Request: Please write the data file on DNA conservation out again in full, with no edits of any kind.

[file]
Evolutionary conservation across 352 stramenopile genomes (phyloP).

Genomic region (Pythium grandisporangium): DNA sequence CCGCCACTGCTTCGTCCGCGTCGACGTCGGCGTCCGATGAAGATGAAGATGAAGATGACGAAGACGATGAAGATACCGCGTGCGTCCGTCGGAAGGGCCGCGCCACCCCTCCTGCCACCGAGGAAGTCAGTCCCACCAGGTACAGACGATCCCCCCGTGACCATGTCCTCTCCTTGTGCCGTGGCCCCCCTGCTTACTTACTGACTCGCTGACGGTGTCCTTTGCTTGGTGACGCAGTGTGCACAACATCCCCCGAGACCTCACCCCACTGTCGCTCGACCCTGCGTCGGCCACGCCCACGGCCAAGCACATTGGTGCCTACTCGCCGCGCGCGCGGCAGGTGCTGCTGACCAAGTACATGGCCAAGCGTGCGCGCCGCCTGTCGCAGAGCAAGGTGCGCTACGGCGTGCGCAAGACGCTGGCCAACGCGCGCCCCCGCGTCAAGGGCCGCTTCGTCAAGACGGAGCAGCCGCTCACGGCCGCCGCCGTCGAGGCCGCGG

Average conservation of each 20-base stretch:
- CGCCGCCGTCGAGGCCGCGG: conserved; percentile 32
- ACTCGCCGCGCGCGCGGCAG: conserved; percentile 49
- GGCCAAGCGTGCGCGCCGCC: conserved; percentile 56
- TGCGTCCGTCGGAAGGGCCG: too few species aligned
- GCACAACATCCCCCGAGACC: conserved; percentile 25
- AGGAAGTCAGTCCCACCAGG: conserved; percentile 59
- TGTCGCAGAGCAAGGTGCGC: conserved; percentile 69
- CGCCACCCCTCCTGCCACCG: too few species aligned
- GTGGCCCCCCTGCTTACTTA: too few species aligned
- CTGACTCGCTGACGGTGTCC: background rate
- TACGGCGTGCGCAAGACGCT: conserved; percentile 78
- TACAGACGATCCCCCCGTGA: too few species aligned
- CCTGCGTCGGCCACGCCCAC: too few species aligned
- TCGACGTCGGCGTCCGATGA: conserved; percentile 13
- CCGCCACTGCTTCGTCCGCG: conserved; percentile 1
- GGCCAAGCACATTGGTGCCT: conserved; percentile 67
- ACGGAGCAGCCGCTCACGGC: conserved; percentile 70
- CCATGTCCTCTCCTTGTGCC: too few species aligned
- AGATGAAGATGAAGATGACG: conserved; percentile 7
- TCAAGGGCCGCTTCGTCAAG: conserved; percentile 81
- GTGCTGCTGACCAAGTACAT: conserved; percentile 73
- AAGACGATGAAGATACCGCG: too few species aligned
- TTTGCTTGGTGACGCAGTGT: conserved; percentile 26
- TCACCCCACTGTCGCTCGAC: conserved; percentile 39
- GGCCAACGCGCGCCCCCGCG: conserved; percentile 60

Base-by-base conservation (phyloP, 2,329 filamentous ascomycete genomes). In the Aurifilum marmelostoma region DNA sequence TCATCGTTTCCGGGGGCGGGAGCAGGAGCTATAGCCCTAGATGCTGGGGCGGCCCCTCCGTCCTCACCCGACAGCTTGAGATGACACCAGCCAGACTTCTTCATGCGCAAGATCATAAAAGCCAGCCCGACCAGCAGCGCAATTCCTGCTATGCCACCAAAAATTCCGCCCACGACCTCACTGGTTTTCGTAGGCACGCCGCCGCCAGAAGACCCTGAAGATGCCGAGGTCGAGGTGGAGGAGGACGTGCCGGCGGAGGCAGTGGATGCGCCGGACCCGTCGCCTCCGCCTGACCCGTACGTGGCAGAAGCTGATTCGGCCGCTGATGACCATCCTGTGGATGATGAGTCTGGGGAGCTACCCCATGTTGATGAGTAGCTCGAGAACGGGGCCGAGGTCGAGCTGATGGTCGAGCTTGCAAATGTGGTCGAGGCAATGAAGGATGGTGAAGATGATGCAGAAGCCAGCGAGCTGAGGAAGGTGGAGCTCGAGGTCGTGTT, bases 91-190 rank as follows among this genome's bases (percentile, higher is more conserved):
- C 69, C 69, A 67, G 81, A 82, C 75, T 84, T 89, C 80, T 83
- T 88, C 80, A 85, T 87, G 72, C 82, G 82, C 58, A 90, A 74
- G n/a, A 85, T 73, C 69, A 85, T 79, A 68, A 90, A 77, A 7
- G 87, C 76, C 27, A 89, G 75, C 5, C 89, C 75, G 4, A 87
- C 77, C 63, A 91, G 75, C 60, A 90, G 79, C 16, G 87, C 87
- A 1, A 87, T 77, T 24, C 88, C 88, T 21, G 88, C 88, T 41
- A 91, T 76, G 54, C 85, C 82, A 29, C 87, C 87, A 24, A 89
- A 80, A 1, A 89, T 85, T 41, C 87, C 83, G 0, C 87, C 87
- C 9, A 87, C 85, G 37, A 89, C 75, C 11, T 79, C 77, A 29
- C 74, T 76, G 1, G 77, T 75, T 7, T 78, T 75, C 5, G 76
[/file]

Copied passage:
Evolutionary conservation across 352 stramenopile genomes (phyloP).

Genomic region (Pythium grandisporangium): DNA sequence CCGCCACTGCTTCGTCCGCGTCGACGTCGGCGTCCGATGAAGATGAAGATGAAGATGACGAAGACGATGAAGATACCGCGTGCGTCCGTCGGAAGGGCCGCGCCACCCCTCCTGCCACCGAGGAAGTCAGTCCCACCAGGTACAGACGATCCCCCCGTGACCATGTCCTCTCCTTGTGCCGTGGCCCCCCTGCTTACTTACTGACTCGCTGACGGTGTCCTTTGCTTGGTGACGCAGTGTGCACAACATCCCCCGAGACCTCACCCCACTGTCGCTCGACCCTGCGTCGGCCACGCCCACGGCCAAGCACATTGGTGCCTACTCGCCGCGCGCGCGGCAGGTGCTGCTGACCAAGTACATGGCCAAGCGTGCGCGCCGCCTGTCGCAGAGCAAGGTGCGCTACGGCGTGCGCAAGACGCTGGCCAACGCGCGCCCCCGCGTCAAGGGCCGCTTCGTCAAGACGGAGCAGCCGCTCACGGCCGCCGCCGTCGAGGCCGCGG

Average conservation of each 20-base stretch:
- CGCCGCCGTCGAGGCCGCGG: conserved; percentile 32
- ACTCGCCGCGCGCGCGGCAG: conserved; percentile 49
- GGCCAAGCGTGCGCGCCGCC: conserved; percentile 56
- TGCGTCCGTCGGAAGGGCCG: too few species aligned
- GCACAACATCCCCCGAGACC: conserved; percentile 25
- AGGAAGTCAGTCCCACCAGG: conserved; percentile 59
- TGTCGCAGAGCAAGGTGCGC: conserved; percentile 69
- CGCCACCCCTCCTGCCACCG: too few species aligned
- GTGGCCCCCCTGCTTACTTA: too few species aligned
- CTGACTCGCTGACGGTGTCC: background rate
- TACGGCGTGCGCAAGACGCT: conserved; percentile 78
- TACAGACGATCCCCCCGTGA: too few species aligned
- CCTGCGTCGGCCACGCCCAC: too few species aligned
- TCGACGTCGGCGTCCGATGA: conserved; percentile 13
- CCGCCACTGCTTCGTCCGCG: conserved; percentile 1
- GGCCAAGCACATTGGTGCCT: conserved; percentile 67
- ACGGAGCAGCCGCTCACGGC: conserved; percentile 70
- CCATGTCCTCTCCTTGTGCC: too few species aligned
- AGATGAAGATGAAGATGACG: conserved; percentile 7
- TCAAGGGCCGCTTCGTCAAG: conserved; percentile 81
- GTGCTGCTGACCAAGTACAT: conserved; percentile 73
- AAGACGATGAAGATACCGCG: too few species aligned
- TTTGCTTGGTGACGCAGTGT: conserved; percentile 26
- TCACCCCACTGTCGCTCGAC: conserved; percentile 39
- GGCCAACGCGCGCCCCCGCG: conserved; percentile 60

Base-by-base conservation (phyloP, 2,329 filamentous ascomycete genomes). In the Aurifilum marmelostoma region DNA sequence TCATCGTTTCCGGGGGCGGGAGCAGGAGCTATAGCCCTAGATGCTGGGGCGGCCCCTCCGTCCTCACCCGACAGCTTGAGATGACACCAGCCAGACTTCTTCATGCGCAAGATCATAAAAGCCAGCCCGACCAGCAGCGCAATTCCTGCTATGCCACCAAAAATTCCGCCCACGACCTCACTGGTTTTCGTAGGCACGCCGCCGCCAGAAGACCCTGAAGATGCCGAGGTCGAGGTGGAGGAGGACGTGCCGGCGGAGGCAGTGGATGCGCCGGACCCGTCGCCTCCGCCTGACCCGTACGTGGCAGAAGCTGATTCGGCCGCTGATGACCATCCTGTGGATGATGAGTCTGGGGAGCTACCCCATGTTGATGAGTAGCTCGAGAACGGGGCCGAGGTCGAGCTGATGGTCGAGCTTGCAAATGTGGTCGAGGCAATGAAGGATGGTGAAGATGATGCAGAAGCCAGCGAGCTGAGGAAGGTGGAGCTCGAGGTCGTGTT, bases 91-190 rank as follows among this genome's bases (percentile, higher is more conserved):
- C 69, C 69, A 67, G 81, A 82, C 75, T 84, T 89, C 80, T 83
- T 88, C 80, A 85, T 87, G 72, C 82, G 82, C 58, A 90, A 74
- G n/a, A 85, T 73, C 69, A 85, T 79, A 68, A 90, A 77, A 7
- G 87, C 76, C 27, A 89, G 75, C 5, C 89, C 75, G 4, A 87
- C 77, C 63, A 91, G 75, C 60, A 90, G 79, C 16, G 87, C 87
- A 1, A 87, T 77, T 24, C 88, C 88, T 21, G 88, C 88, T 41
- A 91, T 76, G 54, C 85, C 82, A 29, C 87, C 87, A 24, A 89
- A 80, A 1, A 89, T 85, T 41, C 87, C 83, G 0, C 87, C 87
- C 9, A 87, C 85, G 37, A 89, C 75, C 11, T 79, C 77, A 29
- C 74, T 76, G 1, G 77, T 75, T 7, T 78, T 75, C 5, G 76